Jan 26, 2021
As many small businesses are already preparing for complex accounting issues as a result of COVID-19 relief funds from the 2020 CARES Act, the IRS announced their intent to increase audits by 50%.
These audits and their repercussions could be targeted at businesses that have historically been overlooked including family-owned operations, online businesses created as a result of the pandemic, and investment funds.
De Lon Harris, the IRS deputy commissioner of examination for small businesses, recently noted, “[we] are focusing our efforts to increase compliance activity in this area of not only partnerships but also investor returns related to pass-throughs.”
The IRS can audit returns up to 3 years old, and if significant problems are found, are able to look further into past filings. With new audit procedures passed by Congress in 2015, the IRS is able to collect any underpaid taxes directly from the partnership instead of tracking down each investor. The agency is placing 50 new specialized auditors on these cases beginning in February in order to meet the projected increase.
Here are a few tips to prepare you and your business for the possibility of an audit:
- Maintain clear records – Accurate and adequate documentation makes an auditor’s job easier and may reduce the chance of further inquiry.
- Make estimated tax payments – Businesses expecting to owe more than $500 should be making quarterly payments. Failure to do so can increase your chance of being audited.
- Impact of the Bipartisan Budget Act of 2015 (BBA) – Review of businesses’ formation documents, elections, and governing documents will help to determine if you will be subject to the Centralized Partnership Audit Regime and how it will impact your business.
- Enlist the experts – Seek guidance from a CPA to ensure your returns are filed timely and accurately, to help you determine if estimated payments are needed, and to resolve possible red flags due to questionable reporting.
Should you have questions about your specific situation, please contact your William Vaughan Company advisor or reach out to our contributor, Juli Seiwert in our firm’s audit department.
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Juli Seiwert, CPA
Audit Senior Manager, William Vaughan Company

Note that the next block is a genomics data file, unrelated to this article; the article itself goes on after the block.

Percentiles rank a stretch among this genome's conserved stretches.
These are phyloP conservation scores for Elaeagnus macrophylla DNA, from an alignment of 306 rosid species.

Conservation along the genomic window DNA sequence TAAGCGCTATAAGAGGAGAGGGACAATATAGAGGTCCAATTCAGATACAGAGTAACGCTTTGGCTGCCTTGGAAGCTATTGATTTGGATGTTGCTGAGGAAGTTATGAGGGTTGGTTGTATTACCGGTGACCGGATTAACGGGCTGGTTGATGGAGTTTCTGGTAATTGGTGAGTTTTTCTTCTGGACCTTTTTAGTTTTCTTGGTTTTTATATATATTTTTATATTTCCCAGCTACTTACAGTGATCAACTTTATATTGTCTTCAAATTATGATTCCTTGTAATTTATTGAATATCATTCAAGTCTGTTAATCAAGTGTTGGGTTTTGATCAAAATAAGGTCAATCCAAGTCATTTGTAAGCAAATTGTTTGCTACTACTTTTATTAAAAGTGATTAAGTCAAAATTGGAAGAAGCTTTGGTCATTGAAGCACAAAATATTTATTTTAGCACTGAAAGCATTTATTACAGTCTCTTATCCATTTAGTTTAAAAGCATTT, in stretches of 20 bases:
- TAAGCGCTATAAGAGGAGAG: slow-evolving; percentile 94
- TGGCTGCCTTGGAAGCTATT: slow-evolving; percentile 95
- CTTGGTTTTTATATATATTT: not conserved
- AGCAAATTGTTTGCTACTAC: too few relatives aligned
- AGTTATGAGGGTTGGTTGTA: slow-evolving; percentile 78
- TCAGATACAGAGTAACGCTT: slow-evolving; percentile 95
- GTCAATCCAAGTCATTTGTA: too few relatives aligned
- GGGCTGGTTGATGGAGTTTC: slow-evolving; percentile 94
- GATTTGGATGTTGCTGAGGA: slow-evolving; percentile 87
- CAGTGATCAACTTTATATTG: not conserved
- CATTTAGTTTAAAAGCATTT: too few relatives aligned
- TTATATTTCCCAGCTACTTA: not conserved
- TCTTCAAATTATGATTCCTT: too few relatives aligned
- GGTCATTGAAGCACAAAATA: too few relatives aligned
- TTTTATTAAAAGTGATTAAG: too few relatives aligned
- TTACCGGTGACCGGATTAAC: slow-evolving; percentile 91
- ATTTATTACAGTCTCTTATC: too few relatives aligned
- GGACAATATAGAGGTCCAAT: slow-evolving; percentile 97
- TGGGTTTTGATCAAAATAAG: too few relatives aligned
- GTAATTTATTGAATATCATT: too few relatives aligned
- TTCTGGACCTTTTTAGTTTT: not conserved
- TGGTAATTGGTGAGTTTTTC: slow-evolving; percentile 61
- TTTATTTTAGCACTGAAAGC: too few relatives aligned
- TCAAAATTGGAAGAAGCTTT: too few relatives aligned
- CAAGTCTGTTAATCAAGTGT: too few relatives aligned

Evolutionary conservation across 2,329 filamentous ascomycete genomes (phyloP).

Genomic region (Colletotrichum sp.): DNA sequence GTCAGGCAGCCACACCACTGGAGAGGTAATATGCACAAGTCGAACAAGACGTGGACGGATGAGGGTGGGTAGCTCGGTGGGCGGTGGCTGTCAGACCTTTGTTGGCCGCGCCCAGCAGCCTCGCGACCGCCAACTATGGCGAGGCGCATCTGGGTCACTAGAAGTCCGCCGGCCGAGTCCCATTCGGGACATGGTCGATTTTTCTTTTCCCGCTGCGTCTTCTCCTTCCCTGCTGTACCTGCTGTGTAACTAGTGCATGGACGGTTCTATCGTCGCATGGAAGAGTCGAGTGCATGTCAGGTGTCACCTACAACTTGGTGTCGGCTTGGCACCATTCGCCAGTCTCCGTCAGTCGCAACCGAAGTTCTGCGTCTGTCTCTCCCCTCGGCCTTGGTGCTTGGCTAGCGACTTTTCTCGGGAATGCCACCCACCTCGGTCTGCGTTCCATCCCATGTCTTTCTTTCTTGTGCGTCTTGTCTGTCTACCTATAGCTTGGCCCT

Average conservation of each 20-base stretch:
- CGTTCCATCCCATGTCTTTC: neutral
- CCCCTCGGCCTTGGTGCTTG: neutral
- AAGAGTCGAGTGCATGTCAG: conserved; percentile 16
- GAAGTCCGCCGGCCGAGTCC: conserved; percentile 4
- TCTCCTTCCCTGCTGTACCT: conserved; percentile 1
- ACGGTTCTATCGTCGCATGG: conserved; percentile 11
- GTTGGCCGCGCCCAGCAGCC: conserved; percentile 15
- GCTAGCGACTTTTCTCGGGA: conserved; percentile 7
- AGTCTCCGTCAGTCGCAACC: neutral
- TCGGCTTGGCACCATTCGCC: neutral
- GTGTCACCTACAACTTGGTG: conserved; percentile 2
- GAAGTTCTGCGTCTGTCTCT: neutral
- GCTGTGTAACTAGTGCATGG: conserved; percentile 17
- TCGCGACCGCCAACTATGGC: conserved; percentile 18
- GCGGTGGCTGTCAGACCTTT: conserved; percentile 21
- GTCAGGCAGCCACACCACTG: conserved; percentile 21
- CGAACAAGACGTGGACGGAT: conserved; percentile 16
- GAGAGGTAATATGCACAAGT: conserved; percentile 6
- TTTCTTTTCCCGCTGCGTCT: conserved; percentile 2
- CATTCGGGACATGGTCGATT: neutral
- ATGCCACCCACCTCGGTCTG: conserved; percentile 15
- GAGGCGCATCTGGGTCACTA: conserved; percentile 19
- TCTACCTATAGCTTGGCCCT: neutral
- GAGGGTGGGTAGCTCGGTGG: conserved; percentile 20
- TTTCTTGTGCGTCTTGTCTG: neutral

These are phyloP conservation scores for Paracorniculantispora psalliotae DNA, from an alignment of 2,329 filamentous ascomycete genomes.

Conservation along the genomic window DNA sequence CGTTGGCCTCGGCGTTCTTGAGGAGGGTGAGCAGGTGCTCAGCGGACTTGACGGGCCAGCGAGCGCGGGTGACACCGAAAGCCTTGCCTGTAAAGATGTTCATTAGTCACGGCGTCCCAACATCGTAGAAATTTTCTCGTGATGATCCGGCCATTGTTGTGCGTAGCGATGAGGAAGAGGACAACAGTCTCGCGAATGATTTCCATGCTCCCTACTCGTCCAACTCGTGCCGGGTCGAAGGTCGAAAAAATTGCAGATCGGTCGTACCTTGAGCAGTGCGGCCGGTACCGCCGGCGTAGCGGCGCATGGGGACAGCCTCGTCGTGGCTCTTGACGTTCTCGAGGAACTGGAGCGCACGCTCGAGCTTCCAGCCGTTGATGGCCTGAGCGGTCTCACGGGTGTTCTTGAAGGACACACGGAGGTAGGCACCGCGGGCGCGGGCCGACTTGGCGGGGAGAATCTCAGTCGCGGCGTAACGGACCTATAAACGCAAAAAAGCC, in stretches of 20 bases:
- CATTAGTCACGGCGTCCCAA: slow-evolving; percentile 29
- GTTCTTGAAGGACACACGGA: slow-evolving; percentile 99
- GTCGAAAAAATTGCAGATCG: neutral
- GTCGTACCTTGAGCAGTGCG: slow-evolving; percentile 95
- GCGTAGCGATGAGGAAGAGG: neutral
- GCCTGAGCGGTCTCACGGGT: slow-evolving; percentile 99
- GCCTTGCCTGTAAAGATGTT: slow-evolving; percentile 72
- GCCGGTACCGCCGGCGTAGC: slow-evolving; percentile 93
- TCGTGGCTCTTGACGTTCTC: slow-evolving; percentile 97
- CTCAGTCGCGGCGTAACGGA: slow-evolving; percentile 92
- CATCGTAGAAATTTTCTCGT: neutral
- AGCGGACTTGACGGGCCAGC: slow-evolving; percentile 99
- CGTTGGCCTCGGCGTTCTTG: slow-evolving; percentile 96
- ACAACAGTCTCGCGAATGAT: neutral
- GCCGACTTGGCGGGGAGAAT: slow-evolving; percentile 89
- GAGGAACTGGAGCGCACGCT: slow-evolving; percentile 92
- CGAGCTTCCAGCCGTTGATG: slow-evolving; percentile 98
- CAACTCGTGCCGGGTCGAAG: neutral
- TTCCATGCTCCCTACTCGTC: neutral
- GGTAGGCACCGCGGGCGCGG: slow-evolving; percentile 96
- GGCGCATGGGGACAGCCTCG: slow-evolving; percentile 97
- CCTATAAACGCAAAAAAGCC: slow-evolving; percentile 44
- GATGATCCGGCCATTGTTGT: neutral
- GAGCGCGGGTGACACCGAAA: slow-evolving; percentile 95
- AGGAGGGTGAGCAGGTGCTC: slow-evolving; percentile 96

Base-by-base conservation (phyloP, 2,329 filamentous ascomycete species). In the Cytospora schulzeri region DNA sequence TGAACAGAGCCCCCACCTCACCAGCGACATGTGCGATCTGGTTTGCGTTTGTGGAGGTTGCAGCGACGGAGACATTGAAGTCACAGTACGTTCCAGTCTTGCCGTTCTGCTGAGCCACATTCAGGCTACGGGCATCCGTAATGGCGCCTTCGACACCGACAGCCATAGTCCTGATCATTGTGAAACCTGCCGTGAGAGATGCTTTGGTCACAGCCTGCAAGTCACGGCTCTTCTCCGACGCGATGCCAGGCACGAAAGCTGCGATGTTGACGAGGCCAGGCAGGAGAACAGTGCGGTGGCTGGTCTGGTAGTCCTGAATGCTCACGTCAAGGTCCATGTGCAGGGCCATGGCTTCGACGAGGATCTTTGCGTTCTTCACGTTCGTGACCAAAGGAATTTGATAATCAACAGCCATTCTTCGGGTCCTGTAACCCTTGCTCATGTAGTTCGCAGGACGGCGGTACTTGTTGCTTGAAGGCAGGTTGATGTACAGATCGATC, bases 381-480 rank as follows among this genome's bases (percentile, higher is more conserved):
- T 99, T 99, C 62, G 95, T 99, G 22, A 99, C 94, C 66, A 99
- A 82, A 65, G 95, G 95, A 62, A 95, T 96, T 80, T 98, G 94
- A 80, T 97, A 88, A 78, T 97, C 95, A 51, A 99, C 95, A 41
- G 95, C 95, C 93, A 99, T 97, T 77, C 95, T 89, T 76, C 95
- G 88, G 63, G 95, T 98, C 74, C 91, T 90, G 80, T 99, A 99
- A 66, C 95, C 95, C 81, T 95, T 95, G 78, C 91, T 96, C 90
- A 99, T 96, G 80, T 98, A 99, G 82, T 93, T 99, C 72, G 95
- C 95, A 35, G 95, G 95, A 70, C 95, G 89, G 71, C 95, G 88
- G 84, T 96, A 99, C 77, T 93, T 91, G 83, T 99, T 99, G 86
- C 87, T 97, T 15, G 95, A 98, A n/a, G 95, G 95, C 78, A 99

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Dec 30, 2020
Tuesday afternoon, U.S Treasury Secretary Steven Mnuchin took to social media announcing the disbursement timeline for the second round of stimulus checks. He noted the following:
- Direct Deposit – Individuals who have direct deposit set up with the IRS can start looking for their second stimulus payments as early as last evening (12/29) and continue into next week.
- Paper Checks – The IRS will begin sending out paper checks today, Wednesday (12/30/20), which means people should begin receiving those checks within the next two weeks.*
- Status of Payment – Mnuchin also stated later this week, you can check the status of your payment here
*To speed up delivery, a limited number of people will receive their second stimulus payment by debit card. But the form of payment for your second stimulus check may be different than your first payment. Some people who received a paper check last time might receive a debit card this time, and some people who received a debit card last time could receive a paper check. The pre-paid cards will come in white envelopes that “prominently displays the U.S. Department of the Treasury seal,” the IRS said. The card will bear the Visa name on the front and the name of the issuing bank, MetaBank, will be on the card’s back. The information included with the card will explain that this is your Economic Impact Payment. There’s more information on the pre-paid cards here.
While Congress remains in discussion about an increase to a $2,000 stimulus amount, what we know for now is:
- As it currently stands, the checks will be for $600 for eligible adults, and $600 per dependent, meaning a family of four could receive $2,400.
- Individuals who earned less than $75,000 and those married filing jointly who earned less than $150,000 in 2019 are eligible for the full amount.
- Those who made more are eligible for reduced stimulus checks at a rate of $5 per $100 of additional income.
- The checks phase out completely for individuals that earned $87,000 and couples that made $174,000 in 2019.
If you have questions regarding your stimulus check, please contact your William Vaughan Company advisor or contact us at 419.891.1040. We’d be happy to help!
Nov 19, 2020
Yesterday, the U.S. Treasury Department and Internal Revenue Service (IRS) released guidance clarifying the deductibility of expenses paid with paycheck protection program (PPP) loan funds.
What is the significance of the new guidance?
Previously, it was unclear what would happen if a taxpayer incurred the expenses in one year (2020), but received forgiveness in the next year (2021).
Rev. Rul. 2020-27 states if a business reasonably believes a PPP loan will be forgiven in the future, expenses related to the loan are not deductible, whether the business has filed for forgiveness or not. Meaning, if you used all of your PPP funds in 2020 and expect to receive full forgiveness, those expenses are not deductible, regardless of whether or not you have applied for or have received forgiveness notification as of the end of 2020.
What happens if loan forgiveness is partially or fully denied in 2021 after one has filed their 2020 return?
Revenue Procedure 2020-51 establishes a safe harbor for taxpayers whose loan forgiveness applications are partially or fully denied, or who decide not to apply for forgiveness after filing their 2020 tax return.
While these expenses may ultimately become deductible with a future act of Congress, we encourage you to connect with your William Vaughan Company advisor to assist you in determining the best path forward for you and your business.
Need further PPP guidance? Check out our COVID-19 Resource Center.